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Battle of Averasborough

March 16, 1865

After rampaging through South Carolina, Gen. William T. Sherman’s Union army marched into North Carolina in two great wings. The right wing, commanded by Gen. Oliver O. Howard, marched toward Goldsborough, while Gen. Henry W. Slocum’s left wing, to confuse Rebel defenders, feinted toward the state capital of Raleigh. Shermna’s true objective for the two wings was Goldsborough, where he would meet up with another Union army marching inland from the coast. Then this great army would march on to Virginia, join forces with Gen. Ulysses S. Grant’s Army of the Potomac, and crush the remaining Rebel force.

Condederate Gen. Joseph E. Johnston, with scant manpower, could not hope to defeat Sherman’s large force, but he could possibly defeat each part before the army concentrated its overwhelming numbers. Johnston selected Slocum’s left wing as the most vulnerable segment to attack. As he scrambled to amass enough reinforcements, he sent Gen. William J. Hardee’s corps of 6,000 men to delay Slocum and further increase the distance between the two Yankee wings.

On March 16, 1865, Slocum’s infantry ran into Hardee’s blocking force in the town of Averasborough. Sherman, traveling with Slocum’s wing, ordered one of his brigades to make a flank attack on Hardee’s right while other Union troops pressed the front. The attack succeeded, surprising and routing the Rebels out of their line. But somehow the Confederates managed to rally and formed another defensive line a mile to the rear. There, the Rebel defenders beat back repeated Union attacks until darkness stopped the fighting.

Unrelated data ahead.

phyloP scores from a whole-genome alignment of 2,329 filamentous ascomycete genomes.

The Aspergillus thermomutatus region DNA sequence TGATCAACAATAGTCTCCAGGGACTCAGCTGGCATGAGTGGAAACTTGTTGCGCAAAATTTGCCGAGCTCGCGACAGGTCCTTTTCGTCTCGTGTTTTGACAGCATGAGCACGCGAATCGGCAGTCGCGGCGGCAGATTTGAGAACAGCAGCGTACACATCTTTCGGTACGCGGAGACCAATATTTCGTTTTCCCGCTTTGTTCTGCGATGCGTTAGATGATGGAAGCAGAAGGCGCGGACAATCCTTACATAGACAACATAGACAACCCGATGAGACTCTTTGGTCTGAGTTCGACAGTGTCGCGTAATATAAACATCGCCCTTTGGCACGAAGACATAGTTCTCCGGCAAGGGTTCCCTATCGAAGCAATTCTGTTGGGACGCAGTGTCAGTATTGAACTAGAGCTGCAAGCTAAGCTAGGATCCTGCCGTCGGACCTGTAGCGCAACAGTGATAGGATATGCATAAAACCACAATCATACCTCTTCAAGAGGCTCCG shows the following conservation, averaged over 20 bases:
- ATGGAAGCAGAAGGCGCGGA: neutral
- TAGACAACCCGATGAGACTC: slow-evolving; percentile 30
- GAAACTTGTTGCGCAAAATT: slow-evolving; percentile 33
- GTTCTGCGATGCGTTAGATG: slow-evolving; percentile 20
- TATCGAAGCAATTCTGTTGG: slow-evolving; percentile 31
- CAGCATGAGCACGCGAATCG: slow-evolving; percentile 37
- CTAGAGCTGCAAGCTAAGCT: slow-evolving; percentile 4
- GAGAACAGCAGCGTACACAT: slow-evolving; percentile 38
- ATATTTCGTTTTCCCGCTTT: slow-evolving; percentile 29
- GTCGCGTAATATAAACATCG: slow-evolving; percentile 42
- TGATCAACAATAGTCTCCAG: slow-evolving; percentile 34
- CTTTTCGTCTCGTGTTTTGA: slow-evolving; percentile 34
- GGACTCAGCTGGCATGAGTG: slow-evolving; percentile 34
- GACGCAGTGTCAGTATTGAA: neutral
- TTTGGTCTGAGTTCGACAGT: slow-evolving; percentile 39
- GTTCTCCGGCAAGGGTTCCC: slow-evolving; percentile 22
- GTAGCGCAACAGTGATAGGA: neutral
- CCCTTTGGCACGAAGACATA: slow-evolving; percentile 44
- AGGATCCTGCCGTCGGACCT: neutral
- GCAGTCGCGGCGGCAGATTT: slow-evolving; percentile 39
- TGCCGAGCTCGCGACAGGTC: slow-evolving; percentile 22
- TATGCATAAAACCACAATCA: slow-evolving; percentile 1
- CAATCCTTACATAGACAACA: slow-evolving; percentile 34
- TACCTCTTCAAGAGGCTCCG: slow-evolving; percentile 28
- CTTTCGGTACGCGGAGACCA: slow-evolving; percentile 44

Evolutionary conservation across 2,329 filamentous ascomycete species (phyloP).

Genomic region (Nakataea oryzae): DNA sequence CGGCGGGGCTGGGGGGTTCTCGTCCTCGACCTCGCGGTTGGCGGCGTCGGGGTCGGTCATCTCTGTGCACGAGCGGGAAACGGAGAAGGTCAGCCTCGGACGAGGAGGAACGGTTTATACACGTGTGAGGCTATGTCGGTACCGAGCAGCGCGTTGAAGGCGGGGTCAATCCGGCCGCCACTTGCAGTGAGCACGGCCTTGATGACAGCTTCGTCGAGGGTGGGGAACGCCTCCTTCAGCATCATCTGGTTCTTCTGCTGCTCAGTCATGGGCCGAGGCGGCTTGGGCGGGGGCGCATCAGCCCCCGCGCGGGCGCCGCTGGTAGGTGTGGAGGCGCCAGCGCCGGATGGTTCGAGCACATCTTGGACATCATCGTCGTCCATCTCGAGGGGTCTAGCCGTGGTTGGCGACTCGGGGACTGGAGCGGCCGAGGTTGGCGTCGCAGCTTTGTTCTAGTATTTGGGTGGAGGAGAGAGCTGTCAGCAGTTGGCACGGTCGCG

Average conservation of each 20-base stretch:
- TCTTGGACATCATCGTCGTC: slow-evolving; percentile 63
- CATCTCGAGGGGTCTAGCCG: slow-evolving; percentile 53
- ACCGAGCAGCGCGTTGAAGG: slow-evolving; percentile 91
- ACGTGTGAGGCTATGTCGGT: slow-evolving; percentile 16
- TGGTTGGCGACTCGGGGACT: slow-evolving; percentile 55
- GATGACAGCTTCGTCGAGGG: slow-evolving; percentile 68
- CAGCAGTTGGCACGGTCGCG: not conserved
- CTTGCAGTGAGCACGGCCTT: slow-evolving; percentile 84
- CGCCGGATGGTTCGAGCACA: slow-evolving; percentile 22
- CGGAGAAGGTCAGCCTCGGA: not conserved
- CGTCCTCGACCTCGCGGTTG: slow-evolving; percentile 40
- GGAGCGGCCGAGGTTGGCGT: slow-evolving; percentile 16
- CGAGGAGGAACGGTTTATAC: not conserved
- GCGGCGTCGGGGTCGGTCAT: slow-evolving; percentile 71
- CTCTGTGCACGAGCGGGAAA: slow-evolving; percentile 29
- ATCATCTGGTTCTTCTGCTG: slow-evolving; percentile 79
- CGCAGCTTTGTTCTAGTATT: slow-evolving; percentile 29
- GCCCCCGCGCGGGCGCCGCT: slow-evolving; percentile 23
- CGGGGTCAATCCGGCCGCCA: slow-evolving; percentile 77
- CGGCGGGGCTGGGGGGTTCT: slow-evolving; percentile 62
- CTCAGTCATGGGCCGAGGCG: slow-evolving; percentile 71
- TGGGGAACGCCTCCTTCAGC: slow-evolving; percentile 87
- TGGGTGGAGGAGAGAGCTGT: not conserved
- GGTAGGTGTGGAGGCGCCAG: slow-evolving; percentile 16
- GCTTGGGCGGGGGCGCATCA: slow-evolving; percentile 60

Having learned that a Union force was moving to turn his left, Hardee marched his men to join forces with Johnston’s reinforcements. Hardee suffered 865 casualties to Slocum’s l82, but had carried out his mission to delay Slocum’s wint. the road no longer blocked, Slocum’s wing continued its march — toward the small town of Bentonville.

Fascinating Fact: The Union army had done it’s worst damage in Sough Carolina, whose people they felt had started the war. Union troops were much easier on the people of North Carolina.